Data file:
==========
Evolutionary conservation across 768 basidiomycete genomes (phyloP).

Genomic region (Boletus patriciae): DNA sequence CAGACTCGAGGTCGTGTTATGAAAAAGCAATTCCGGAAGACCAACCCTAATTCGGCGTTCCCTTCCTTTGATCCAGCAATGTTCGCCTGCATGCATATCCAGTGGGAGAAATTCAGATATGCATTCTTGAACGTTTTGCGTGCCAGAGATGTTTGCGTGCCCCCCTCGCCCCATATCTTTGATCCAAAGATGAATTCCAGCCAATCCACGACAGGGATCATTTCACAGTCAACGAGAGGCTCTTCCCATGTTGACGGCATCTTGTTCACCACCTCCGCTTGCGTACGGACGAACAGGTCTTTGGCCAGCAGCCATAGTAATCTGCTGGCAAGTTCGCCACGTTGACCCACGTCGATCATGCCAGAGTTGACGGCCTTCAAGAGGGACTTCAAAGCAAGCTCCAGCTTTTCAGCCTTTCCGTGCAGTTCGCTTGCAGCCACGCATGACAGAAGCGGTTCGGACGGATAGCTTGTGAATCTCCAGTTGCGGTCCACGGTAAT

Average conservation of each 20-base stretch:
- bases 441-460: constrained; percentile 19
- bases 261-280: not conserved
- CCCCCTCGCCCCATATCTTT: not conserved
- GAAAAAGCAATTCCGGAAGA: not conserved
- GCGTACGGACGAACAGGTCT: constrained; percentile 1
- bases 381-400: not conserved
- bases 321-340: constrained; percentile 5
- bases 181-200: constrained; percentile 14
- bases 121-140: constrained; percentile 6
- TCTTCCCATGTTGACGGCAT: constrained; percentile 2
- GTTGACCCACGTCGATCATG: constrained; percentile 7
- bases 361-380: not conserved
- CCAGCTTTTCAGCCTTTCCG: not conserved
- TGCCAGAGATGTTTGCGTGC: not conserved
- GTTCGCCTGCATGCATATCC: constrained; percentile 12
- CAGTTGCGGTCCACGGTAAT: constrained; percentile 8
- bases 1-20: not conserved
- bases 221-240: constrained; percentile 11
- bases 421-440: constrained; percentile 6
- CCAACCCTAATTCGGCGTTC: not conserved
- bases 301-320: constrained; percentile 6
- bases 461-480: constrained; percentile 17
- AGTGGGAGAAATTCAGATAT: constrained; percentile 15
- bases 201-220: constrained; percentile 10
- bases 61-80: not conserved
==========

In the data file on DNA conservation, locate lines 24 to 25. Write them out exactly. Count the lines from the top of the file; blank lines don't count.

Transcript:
- bases 301-320: constrained; percentile 6
- bases 461-480: constrained; percentile 17